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Deformable GANs for Pose-based Human Image Generation

In this paper we address the problem of generating person images conditioned on a given pose. Specifically, given an image of a person and a target pose, we synthesize a new image of that person in the novel pose. In order to deal with pixel-to-pixel misalignments caused by the pose differences, we introduce deformable skip connections in the generator of our Generative Adversarial Network. Moreover, a nearest-neighbour loss is proposed instead of the common L_1 and L_2 losses in order to match the details of the generated image with the target image. We test out approach using photos of persons in different poses and we compare our method with previous work in this area showing state-of-the-art results in two benchmarks. Our method can be applied to the wider field of deformable object generation, provided that the pose of the articulated object can be extracted using a keypoint detector.


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1 Introduction

In this paper we deal with the problem of generating images where the foreground object changes because of a viewpoint variation or a deformable motion, such as the articulated human body. Specifically, inspired by Ma et al. [12], our goal is to generate a human image conditioned on two different variables: (1) the appearance of a specific person in a given image and (2) the pose of the same person in another image. The task our networks need to solve is to preserve the appearance details (e.g., the texture) contained in the first variable while performing a deformation on the structure of the foreground object according to the second variable. We focus on the human body which is an articulated “object”, important for many applications (e.g., computer-graphics based manipulations or re-identification dataset synthesis). However, our approach can be used with other deformable objects such as human faces or animal bodies, provided that a significant number of keypoints can be automatically extracted from the object of interest in order to represent its pose.

(a) Aligned task
(b) Unaligned task
Figure 1: (a) A typical “rigid” scene generation task, where the conditioning and the output image local structure is well aligned. (b) In a deformable-object generation task, the input and output are not spatially aligned.

Pose-based human-being image generation is motivated by the interest in synthesizing videos [18]

with non-trivial human movements or in generating rare poses for human pose estimation

[1] or re-identification [23] training datasets. However, most of the recently proposed, deep-network based generative approaches, such as Generative Adversarial Networks (GANs) [3]

or Variational Autoencoders (VAEs)

[7] do not explicitly deal with the problem of articulated-object generation. Common conditional methods (e.g., conditional GANs or conditional VAEs) can synthesize images whose appearances depend on some conditioning variables (e.g., a label or another image). For instance, Isola et al. [4]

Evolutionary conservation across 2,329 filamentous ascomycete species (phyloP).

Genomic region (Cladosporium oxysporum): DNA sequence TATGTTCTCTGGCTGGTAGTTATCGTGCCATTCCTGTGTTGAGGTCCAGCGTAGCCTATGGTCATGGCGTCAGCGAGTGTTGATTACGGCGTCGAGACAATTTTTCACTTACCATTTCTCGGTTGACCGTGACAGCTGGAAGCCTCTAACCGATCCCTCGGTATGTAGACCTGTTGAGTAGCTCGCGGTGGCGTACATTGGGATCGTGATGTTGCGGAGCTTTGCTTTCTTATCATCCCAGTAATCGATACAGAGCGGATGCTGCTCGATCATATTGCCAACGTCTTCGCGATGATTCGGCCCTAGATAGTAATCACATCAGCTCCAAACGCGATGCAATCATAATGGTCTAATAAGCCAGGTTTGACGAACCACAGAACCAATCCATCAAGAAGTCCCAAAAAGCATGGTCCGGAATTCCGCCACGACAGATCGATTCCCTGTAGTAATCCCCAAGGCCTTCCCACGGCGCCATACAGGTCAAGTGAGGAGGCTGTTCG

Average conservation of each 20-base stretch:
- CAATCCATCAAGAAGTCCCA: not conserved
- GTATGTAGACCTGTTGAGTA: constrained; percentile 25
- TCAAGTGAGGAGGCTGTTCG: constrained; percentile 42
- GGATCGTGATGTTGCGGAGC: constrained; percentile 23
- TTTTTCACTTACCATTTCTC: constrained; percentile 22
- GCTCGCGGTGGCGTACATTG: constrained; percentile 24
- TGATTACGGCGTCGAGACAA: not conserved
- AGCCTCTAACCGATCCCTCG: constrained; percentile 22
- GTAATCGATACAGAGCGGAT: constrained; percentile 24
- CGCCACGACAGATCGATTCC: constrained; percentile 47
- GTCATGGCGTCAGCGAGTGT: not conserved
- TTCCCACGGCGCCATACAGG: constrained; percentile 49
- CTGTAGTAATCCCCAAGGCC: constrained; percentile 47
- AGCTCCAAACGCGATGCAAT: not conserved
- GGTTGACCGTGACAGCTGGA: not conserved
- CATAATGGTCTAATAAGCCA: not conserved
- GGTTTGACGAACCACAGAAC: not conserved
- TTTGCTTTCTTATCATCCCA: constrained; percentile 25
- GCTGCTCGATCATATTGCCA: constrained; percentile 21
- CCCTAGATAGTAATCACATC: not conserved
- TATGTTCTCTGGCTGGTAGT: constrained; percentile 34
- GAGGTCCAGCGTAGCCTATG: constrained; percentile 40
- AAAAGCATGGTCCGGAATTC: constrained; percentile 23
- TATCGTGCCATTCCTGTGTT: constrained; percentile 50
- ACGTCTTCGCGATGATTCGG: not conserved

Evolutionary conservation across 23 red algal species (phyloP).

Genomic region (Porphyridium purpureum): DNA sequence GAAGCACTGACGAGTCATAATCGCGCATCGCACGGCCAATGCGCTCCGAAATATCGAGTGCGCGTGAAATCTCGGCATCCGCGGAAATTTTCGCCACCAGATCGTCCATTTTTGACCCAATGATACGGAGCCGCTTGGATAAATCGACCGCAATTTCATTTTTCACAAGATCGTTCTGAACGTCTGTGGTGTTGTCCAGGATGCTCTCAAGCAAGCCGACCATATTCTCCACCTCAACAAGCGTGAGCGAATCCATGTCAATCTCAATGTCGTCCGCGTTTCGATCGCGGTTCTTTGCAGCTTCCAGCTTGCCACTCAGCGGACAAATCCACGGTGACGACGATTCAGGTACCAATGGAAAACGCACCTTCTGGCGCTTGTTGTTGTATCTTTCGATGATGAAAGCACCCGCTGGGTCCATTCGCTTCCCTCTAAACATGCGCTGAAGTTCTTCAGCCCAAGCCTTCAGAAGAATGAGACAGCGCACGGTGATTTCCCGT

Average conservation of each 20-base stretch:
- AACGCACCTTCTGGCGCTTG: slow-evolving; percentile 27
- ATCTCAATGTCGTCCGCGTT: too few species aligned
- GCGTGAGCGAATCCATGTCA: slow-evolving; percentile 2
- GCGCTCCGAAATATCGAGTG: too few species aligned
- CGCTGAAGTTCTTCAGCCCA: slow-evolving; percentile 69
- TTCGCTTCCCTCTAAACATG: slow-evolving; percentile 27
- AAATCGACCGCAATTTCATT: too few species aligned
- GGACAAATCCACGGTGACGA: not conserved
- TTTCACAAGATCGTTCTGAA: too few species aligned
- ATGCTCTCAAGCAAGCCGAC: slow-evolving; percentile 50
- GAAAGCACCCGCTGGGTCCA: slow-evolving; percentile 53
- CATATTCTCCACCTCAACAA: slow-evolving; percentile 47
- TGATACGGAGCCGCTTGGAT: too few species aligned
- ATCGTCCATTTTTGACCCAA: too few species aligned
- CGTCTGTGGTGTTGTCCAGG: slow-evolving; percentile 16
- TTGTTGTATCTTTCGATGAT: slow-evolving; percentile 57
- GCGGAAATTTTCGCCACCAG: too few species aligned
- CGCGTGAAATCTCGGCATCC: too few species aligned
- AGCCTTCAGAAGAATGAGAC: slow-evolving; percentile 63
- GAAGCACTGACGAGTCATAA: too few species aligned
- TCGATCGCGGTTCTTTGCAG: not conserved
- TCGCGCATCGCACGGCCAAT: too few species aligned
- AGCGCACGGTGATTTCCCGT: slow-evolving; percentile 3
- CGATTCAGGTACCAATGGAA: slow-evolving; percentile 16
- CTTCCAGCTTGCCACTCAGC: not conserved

recently proposed an “image-to-image translation” framework, in which an input image

is transformed into a second image represented in another “channel” (see Fig. (a)a). However, most of these methods have problems when dealing with large spatial deformations between the conditioning and the target image. For instance, the U-Net architecture used by Isola et al. [4] is based on skip connections which help preserving local information between and . Specifically, skip connections are used to copy and then concatenate the feature maps of the generator “encoder” (where information is downsampled using convolutional layers) to the generator “decoder” (containing the upconvolutional layers). However, the assumption used in [4] is that and are roughly aligned with each other and they represent the same underlying structure. This assumption is violated when the foreground object in undergoes to large spatial deformations with respect to (see Fig. (b)b). As shown in [12], skip connections cannot reliably cope with misalignments between the two poses.

Ma et al. [12] propose to alleviate this problem using a two-stage generation approach. In the first stage a U-Net generator is trained using a masked loss in order to produce an intermediate image conditioned on the target pose. In the second stage, a second U-Net based generator is trained using also an adversarial loss in order to generate an appearance difference map which brings the intermediate image closer to the appearance of the conditioning image. In contrast, the GAN-based method we propose in this paper is end-to-end trained by explicitly taking into account pose-related spatial deformations. More specifically, we propose deformable skip connections

which “move” local information according to the structural deformations represented in the conditioning variables. These layers are used in our U-Net based generator. In order to move information according to a specific spatial deformation, we decompose the overall deformation by means of a set of local affine transformations involving subsets of joints, then we deform the convolutional feature maps of the encoder according to these transformations and we use common skip connections to transfer the transformed tensors to the decoder’s fusion layers. Moreover, we also propose to use a

nearest-neighbour loss as a replacement of common pixel-to-pixel losses (such as, e.g., or losses) commonly used in conditional generative approaches. This loss proved to be helpful in generating local information (e.g., texture) similar to the target image which is not penalized because of small spatial misalignments.